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Coal rights to vast Alaska tract sold, retired

The coal rights to a 62,000-acre tract in Alaska have been sold and retired, a victory for conservation groups that further limits the state's potential to derive income from its coal reserves.

Chugach Alaska Corp. sold the rights to the Bering River coal field to an investment fund managed by New Forests, an Australian firm specializing in carbon forestry and conservation finance, according to the Cordova (Alaska) Times. The sale was completed Dec. 19 for an undisclosed amount.

New Forests will transfer those rights to The Nature Conservancy, which will retire them. Chugach will then work with New Forests on a carbon offset project that includes this property, to create carbon credits to be traded on the California carbon market.

"The coal sale combined with a carbon offset project is an innovative transaction that provides a way for us to create long term, sustainable economic benefits for our Alaska Native shareholders and our region," Josie Hickel, Chugach's senior vice president for energy and resources, told S&P Global Market Intelligence. "Managing our lands responsibly means finding a balanced approach between economic development and taking care of our lands for generations to come."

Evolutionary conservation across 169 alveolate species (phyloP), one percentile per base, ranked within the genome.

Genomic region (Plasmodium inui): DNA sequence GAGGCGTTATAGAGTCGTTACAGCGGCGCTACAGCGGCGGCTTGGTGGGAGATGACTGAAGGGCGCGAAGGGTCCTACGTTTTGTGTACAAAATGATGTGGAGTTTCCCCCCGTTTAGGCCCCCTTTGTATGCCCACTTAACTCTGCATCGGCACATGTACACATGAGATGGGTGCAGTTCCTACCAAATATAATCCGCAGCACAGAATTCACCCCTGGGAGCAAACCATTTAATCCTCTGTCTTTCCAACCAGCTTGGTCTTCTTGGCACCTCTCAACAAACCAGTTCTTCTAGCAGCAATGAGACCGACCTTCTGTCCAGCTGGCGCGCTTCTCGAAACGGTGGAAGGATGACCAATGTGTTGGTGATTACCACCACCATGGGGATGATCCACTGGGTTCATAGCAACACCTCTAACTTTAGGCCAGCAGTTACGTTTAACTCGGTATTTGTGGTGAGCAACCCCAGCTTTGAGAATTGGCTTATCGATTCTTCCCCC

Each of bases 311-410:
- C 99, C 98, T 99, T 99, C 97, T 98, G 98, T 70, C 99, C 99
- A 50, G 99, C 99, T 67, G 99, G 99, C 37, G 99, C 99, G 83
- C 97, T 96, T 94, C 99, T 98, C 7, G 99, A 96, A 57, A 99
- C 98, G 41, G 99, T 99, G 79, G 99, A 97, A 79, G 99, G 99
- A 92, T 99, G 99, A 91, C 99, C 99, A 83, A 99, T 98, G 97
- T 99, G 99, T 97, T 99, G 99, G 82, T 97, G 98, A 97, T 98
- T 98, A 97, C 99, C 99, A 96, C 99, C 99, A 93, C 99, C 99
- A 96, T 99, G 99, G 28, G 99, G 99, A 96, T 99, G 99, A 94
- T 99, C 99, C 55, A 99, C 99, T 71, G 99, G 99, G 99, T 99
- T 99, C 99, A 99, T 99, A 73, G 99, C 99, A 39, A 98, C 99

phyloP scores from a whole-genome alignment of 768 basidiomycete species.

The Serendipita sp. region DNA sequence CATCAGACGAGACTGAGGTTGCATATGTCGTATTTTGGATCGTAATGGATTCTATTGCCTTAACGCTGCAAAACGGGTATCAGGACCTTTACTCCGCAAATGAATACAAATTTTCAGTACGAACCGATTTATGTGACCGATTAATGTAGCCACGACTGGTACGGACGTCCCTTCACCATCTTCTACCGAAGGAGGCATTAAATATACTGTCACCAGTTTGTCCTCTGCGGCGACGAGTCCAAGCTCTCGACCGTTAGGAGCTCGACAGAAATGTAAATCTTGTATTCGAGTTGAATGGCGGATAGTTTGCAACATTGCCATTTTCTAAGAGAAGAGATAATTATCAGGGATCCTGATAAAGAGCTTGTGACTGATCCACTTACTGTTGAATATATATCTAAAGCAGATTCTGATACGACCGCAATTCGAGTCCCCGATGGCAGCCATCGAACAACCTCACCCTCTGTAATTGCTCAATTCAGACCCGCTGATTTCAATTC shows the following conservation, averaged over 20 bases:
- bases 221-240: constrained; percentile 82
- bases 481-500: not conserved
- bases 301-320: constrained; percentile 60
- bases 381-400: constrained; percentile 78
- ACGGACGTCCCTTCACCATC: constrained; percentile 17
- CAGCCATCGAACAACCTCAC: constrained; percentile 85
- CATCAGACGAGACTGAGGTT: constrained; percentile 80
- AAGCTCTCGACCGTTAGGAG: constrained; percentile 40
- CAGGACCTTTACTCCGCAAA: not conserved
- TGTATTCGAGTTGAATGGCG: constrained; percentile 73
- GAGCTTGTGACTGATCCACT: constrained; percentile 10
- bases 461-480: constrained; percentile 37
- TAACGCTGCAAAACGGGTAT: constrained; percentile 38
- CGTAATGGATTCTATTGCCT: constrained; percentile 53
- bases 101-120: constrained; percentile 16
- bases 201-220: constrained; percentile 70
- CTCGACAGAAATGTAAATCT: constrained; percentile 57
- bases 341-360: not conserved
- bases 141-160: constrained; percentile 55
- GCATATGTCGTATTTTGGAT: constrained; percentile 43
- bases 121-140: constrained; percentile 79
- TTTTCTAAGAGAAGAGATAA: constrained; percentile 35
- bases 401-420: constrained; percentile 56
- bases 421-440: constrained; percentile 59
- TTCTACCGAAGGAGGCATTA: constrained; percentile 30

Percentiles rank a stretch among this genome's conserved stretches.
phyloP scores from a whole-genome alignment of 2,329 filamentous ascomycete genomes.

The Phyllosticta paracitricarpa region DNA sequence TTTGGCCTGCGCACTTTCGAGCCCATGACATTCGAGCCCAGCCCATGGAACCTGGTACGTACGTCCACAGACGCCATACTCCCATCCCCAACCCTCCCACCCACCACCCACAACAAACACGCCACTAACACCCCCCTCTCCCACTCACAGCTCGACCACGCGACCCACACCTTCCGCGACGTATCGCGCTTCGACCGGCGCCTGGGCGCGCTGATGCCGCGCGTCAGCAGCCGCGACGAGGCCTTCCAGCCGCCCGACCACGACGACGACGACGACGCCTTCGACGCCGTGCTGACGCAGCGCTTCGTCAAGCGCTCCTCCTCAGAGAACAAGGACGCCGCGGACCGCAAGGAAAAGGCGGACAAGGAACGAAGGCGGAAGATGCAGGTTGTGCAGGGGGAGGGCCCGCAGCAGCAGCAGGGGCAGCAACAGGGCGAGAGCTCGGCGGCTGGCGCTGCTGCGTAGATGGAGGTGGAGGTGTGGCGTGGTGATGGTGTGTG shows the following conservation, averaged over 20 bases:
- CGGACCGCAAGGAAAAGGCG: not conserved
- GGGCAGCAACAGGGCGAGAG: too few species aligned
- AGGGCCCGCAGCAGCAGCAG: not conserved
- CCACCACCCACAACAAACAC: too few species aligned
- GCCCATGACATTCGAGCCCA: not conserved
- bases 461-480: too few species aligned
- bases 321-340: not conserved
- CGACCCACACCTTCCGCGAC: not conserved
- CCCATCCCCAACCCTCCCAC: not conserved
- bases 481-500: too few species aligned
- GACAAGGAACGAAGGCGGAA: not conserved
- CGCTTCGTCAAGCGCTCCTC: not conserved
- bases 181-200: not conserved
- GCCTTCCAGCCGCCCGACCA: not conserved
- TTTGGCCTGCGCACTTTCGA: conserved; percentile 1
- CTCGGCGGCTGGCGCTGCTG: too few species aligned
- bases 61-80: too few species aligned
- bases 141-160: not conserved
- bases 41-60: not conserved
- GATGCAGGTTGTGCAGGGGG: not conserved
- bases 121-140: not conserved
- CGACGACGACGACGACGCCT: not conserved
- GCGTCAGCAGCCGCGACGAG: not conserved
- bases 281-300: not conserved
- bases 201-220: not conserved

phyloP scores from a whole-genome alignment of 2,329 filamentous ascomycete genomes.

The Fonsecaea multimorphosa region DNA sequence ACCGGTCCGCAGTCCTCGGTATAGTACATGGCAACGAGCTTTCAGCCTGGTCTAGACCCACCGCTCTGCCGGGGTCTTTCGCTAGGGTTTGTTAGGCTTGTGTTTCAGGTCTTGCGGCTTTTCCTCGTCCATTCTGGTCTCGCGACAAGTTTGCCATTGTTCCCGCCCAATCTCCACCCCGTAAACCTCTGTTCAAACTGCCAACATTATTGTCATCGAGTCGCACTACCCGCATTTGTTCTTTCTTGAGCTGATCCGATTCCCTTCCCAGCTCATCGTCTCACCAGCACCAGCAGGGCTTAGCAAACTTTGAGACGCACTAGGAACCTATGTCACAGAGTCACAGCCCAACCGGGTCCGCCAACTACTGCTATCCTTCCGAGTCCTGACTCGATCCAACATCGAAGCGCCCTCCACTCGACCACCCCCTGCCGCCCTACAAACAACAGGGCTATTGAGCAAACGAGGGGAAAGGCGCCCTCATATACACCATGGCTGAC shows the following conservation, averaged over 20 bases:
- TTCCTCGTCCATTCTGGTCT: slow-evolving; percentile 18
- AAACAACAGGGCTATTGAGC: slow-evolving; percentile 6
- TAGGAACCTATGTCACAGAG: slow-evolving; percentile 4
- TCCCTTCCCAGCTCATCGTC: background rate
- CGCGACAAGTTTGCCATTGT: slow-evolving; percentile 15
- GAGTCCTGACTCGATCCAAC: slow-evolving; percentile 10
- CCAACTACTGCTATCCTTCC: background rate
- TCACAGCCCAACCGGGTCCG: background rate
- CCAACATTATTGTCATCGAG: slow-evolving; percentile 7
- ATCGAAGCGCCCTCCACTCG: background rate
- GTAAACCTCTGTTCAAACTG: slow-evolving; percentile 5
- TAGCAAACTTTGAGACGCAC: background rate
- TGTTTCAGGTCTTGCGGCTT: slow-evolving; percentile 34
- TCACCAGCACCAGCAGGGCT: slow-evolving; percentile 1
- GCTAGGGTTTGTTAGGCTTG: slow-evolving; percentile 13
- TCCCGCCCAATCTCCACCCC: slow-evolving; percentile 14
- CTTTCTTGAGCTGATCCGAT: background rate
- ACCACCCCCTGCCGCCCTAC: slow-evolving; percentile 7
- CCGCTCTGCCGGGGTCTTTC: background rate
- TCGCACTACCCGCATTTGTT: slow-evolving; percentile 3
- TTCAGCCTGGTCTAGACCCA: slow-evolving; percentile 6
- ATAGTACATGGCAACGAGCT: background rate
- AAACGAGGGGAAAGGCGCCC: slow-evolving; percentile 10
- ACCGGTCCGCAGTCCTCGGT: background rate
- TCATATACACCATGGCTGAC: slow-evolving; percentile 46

"This comprehensive conservation effort addresses climate change [and] protects world-class wild salmon and bird habitat, and a subsistence and commercial fishing way of life that is comparable to none," Eyak Preservation Council founder Dune Lankard told the Times.

In 2016, Sen. Lisa Murkowski, R-Alaska, introduced legislation to require the U.S. Forest Service as well as other Department of the Interior agencies to work on a land exchange. Her spokeswoman, Nicole Daigle, told S&P Global Market Intelligence the bill would have helped resolve the Bering River issue and other land issues caused by the Exxon Valdez Trustees Council's purchase of lands on top of Chugach Alaska Corp. lands in Prince William Sound.

Murkowski intends to reintroduce similar legislation later this year to settle outstanding land issues in the region, Daigle said.

"Sen. Murkowski is pleased to see Alaskans working together to come to a mutually agreeable outcome, which seems like a good outcome that will provide economic benefits to Chugach Alaska shareholders," Daigle said. "Hopefully, this deal will convince the federal government to support other land exchanges in the region to benefit Alaska Native shareholders."

A 2011 report from the Forest Service estimated the Bering River tract had the potential to produce nearly 59 million tons of coal.

Alaska has an estimated 2.8 billion tons of recoverable coal reserves, according to the U.S. Energy Information Administration, but just one active mine that produced 1.2 million tons in 2015.